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The Future of Fair Use After Google Books

· February 11, 2014

This weekend I participated in a panel about Judge Chin’s decision in the Google Books case at the Copyright Society’s mid-winter meeting. My debating partner was Jon Baumgarten, former General Counsel of the Copyright Office and partner at Proskauer Rose, where he represented publishers, among other rights holders. Jay Dougherty, a professor at Loyola Law School, acted as the moderator/referee. The discussion revealed profound disagreement on whether fair use jurisprudence is headed in the right direction.

After Professor Dougherty provided a quick overview of the case (eight years in five minutes!), I made four arguments why Judge Chin correctly concluded that fair use permitted Google’s scanning of 20 million books into its search index.

First, in support of his finding that Google Books served the public interest, Judge Chin cited five times an amicus brief I helped write for the Library Copyright Alliance.

Second, the decision is consistent with “transformative use” decisions in the Second Circuit (Bill Graham Archives v. Dorling KindersleyAuthors Guild v. HathiTrust) as well as other circuits (A.V. v. iParadigms LLCKelly v. Arriba Soft Corp.Perfect 10 v. Amazon.com).

Third, to the extent that Jon Baumgarten might disagree with the transformative use jurisprudence generally, the Google Books decision fell within a subset of those decisions that involved digital technology. In these cases, although there was a large amount of copying in toto, that copying occurred “behind the curtain” in the course of creating a new product or service, and the end user generally could not see entire works. Thus, the use did not supersede the market for the works. Here, for example, Google displayed only three short “snippets” in response to each search query.

Fourth, even if one had doubts about these technological fair use cases, the Google Books case presented a unique set of circumstances that distinguished it from most other  cases. In particular, because the Authors Guild did not seek preliminary relief, and did not insist that Google stop scanning during the lengthy negotiations and legal proceedings concerning the settlement, Judge Chin was confronted with a highly useful database containing 20 million books. Fashioning an appropriate remedy would be exceedingly difficult. Enjoining the use of the database until Congress develops a mass digitization exception, as the Authors Guild proposed in the HathiTrust case, was a completely unrealistic remedy. Thus, finding fair use may have been the best way forward given the facts on the ground.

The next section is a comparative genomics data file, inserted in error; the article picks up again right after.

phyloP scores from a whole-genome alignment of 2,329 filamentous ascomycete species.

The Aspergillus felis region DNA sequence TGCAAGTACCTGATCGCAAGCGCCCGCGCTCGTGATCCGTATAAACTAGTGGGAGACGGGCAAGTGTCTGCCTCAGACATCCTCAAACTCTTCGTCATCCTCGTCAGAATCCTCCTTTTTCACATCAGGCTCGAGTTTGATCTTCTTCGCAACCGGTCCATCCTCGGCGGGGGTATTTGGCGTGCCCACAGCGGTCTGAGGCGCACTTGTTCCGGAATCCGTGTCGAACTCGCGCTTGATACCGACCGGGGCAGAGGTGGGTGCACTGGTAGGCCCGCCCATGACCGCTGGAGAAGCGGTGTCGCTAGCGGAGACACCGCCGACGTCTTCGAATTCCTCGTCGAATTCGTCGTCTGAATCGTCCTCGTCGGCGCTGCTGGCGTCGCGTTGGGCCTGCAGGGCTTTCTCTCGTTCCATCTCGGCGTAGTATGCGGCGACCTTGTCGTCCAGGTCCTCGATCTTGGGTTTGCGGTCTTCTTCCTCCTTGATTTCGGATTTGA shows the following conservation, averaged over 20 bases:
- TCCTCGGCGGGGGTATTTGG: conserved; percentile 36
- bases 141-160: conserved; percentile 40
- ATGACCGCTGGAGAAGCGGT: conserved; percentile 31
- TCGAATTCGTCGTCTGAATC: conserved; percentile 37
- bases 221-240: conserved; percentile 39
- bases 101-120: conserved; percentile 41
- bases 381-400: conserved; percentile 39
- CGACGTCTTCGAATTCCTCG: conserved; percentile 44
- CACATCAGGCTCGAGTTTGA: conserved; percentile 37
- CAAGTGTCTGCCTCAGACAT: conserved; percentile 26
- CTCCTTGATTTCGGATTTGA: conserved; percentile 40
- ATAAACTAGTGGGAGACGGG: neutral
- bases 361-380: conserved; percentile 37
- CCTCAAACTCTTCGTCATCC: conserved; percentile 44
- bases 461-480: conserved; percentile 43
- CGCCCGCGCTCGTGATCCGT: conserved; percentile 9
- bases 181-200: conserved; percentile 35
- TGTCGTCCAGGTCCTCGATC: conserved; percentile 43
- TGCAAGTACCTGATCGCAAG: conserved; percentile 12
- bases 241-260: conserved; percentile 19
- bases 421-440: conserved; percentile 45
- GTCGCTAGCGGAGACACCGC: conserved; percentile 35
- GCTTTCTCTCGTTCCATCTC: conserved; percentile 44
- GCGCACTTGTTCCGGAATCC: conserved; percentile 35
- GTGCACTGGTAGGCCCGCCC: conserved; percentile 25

Jon Baumgarten then explained why he thought Judge Chin decided the case incorrectly. Jon agreed with me that there was precedent supporting the decision, but argued that Judge Chin ignored other, more compelling, precedent. Jon’s basic point was that Judge Chin compounded the errors that are the heart of many of the transformative use cases: rather than identify whether the expression is transformed, as Judge Leval originally intended, these cases simply ask if the expression is being used for a new, socially beneficial purpose. Jon is concerned that it will be too easy for clever lawyers to highlight a socially beneficial purpose, as my amicus brief did in this case. The emphasis on socially beneficial purpose changes the focus from the infringer’s actions to uses made by third parties. It limits the ability of rights-holders to receive financial benefits from the use of their works. Analog works will become fodder for technology companies.

Jon added that although fair use is extremely important to the functioning of the copyright system, it should involve incidental activity, and not be conducted at the enterprise level. Under Judge Chin’s analysis, Google is “too big to infringe.”

Finally, Jon noted that Google’s “Partner Program,” under which it entered into licensing arrangements with publishers, indicated that there was a functioning licensing market, tilting the fourth factor against Google.

In my limited rebuttal time, I responded that while Google reached licensing agreements with some publishers with respect to some books, the copyright ownership of many of the books scanned by Google was unclear. The copyright might belong to the publisher, the author, or the author’s heirs. The transaction costs involved in determining the ownership of these books’ copyrights made licensing infeasible.

I added that reliance on fair use in this case, as well as in many of the other transformative use cases, was a function of the conflicts resulting from the interaction of a changing copyright system and evolving digital technology. On the one hand, the lengthening of copyright term and the abandonment of formalities as a condition for protection means that more works are covered by copyright than ever before – including many of the works at issue in this case. At the same time, the nature of digital technology means that users are making dramatically more copies in the course of their daily activities – turning on their computer, viewing websites with browsers, responding to and forwarding emails. During the course of the day, a user may make hundreds, if not thousands, of copies. Fair use is the theory that permits these activities.